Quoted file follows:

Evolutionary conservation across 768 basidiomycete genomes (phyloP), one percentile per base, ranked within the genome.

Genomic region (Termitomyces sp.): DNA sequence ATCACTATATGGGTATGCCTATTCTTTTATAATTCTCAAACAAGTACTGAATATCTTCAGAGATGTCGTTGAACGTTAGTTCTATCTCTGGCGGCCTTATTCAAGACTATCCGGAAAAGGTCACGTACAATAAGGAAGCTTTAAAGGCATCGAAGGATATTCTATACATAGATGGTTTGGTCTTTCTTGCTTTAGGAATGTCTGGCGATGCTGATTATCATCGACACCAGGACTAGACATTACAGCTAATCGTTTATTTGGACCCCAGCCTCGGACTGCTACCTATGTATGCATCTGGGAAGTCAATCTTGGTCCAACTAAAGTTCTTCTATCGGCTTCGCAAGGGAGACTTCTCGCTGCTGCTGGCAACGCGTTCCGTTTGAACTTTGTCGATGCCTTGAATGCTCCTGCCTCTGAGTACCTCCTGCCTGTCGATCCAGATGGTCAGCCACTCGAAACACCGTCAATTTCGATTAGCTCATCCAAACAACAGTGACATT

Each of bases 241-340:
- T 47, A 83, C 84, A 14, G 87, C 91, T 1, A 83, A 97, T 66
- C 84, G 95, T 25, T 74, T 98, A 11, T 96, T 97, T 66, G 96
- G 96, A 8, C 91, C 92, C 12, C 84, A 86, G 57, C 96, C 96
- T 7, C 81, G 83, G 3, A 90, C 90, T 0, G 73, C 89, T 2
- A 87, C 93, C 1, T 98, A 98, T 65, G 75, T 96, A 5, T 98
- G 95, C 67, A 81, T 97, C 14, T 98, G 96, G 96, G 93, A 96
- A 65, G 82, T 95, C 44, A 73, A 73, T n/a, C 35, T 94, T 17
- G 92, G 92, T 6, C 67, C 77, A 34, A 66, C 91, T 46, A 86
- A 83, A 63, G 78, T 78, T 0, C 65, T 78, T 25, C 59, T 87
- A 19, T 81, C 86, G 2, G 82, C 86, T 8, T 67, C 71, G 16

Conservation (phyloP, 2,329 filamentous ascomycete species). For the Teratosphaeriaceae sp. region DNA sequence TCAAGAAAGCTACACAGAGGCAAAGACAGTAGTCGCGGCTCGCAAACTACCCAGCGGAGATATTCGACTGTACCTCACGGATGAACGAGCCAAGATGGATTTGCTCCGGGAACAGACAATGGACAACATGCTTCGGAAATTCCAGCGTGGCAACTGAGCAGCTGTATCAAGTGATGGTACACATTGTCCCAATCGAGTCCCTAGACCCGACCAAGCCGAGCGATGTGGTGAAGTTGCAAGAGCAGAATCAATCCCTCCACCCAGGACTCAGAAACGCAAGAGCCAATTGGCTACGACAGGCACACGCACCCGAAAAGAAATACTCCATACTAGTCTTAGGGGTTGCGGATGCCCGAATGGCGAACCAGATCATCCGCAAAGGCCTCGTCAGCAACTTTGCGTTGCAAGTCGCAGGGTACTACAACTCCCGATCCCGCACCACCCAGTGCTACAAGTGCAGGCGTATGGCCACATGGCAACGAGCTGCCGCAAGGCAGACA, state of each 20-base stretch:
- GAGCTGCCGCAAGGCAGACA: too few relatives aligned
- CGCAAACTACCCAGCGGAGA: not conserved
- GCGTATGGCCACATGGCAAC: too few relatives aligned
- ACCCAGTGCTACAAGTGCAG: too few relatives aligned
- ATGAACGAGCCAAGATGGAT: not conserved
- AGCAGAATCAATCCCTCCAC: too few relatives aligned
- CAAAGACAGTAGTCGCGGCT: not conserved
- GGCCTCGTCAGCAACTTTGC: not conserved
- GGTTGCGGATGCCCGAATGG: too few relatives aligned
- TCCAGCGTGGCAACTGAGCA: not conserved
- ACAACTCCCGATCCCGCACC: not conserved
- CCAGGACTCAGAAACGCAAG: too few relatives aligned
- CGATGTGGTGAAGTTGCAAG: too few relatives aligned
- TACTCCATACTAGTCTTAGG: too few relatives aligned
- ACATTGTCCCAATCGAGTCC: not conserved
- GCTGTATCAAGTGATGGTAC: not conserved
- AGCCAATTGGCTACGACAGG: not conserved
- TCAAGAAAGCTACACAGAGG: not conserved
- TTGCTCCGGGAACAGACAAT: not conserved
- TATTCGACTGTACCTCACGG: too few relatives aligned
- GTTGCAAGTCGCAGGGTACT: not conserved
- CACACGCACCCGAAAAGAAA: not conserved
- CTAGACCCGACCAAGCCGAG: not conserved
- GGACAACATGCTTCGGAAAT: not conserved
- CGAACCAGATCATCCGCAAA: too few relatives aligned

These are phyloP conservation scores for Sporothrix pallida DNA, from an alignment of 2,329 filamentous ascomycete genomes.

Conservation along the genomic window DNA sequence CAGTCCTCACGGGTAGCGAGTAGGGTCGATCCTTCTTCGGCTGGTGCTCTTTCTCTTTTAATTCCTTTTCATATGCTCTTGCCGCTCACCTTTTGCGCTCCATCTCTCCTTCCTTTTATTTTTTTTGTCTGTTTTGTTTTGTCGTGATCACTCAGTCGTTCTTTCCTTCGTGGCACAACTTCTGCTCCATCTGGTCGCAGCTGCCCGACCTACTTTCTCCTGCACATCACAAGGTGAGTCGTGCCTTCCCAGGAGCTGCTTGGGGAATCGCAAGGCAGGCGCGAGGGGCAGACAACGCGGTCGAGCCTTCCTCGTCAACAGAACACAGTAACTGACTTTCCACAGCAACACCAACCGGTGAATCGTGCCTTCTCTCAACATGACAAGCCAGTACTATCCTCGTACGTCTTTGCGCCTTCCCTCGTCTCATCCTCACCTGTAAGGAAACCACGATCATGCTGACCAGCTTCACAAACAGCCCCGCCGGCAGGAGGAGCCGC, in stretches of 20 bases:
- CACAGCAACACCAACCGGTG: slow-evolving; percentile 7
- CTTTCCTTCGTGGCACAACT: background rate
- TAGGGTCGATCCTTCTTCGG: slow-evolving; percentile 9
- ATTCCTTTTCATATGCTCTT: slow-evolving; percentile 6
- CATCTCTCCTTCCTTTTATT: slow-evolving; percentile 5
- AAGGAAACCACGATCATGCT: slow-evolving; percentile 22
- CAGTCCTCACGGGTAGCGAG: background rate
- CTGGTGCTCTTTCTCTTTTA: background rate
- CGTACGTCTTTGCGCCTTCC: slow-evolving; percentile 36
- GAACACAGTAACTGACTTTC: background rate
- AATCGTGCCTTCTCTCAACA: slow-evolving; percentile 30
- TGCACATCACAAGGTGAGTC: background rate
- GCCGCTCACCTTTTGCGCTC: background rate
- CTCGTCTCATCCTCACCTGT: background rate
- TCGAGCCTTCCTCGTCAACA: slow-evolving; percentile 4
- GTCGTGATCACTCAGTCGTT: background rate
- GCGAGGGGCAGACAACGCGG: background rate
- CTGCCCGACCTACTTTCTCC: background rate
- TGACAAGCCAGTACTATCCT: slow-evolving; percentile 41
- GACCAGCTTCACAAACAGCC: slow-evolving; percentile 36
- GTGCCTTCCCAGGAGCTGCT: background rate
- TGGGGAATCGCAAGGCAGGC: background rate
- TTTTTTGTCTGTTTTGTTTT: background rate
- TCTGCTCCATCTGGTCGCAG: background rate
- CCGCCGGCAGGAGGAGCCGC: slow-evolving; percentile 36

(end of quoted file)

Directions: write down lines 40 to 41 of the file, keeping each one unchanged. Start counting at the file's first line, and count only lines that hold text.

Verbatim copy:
These are phyloP conservation scores for Sporothrix pallida DNA, from an alignment of 2,329 filamentous ascomycete genomes.

Conservation along the genomic window DNA sequence CAGTCCTCACGGGTAGCGAGTAGGGTCGATCCTTCTTCGGCTGGTGCTCTTTCTCTTTTAATTCCTTTTCATATGCTCTTGCCGCTCACCTTTTGCGCTCCATCTCTCCTTCCTTTTATTTTTTTTGTCTGTTTTGTTTTGTCGTGATCACTCAGTCGTTCTTTCCTTCGTGGCACAACTTCTGCTCCATCTGGTCGCAGCTGCCCGACCTACTTTCTCCTGCACATCACAAGGTGAGTCGTGCCTTCCCAGGAGCTGCTTGGGGAATCGCAAGGCAGGCGCGAGGGGCAGACAACGCGGTCGAGCCTTCCTCGTCAACAGAACACAGTAACTGACTTTCCACAGCAACACCAACCGGTGAATCGTGCCTTCTCTCAACATGACAAGCCAGTACTATCCTCGTACGTCTTTGCGCCTTCCCTCGTCTCATCCTCACCTGTAAGGAAACCACGATCATGCTGACCAGCTTCACAAACAGCCCCGCCGGCAGGAGGAGCCGC, in stretches of 20 bases: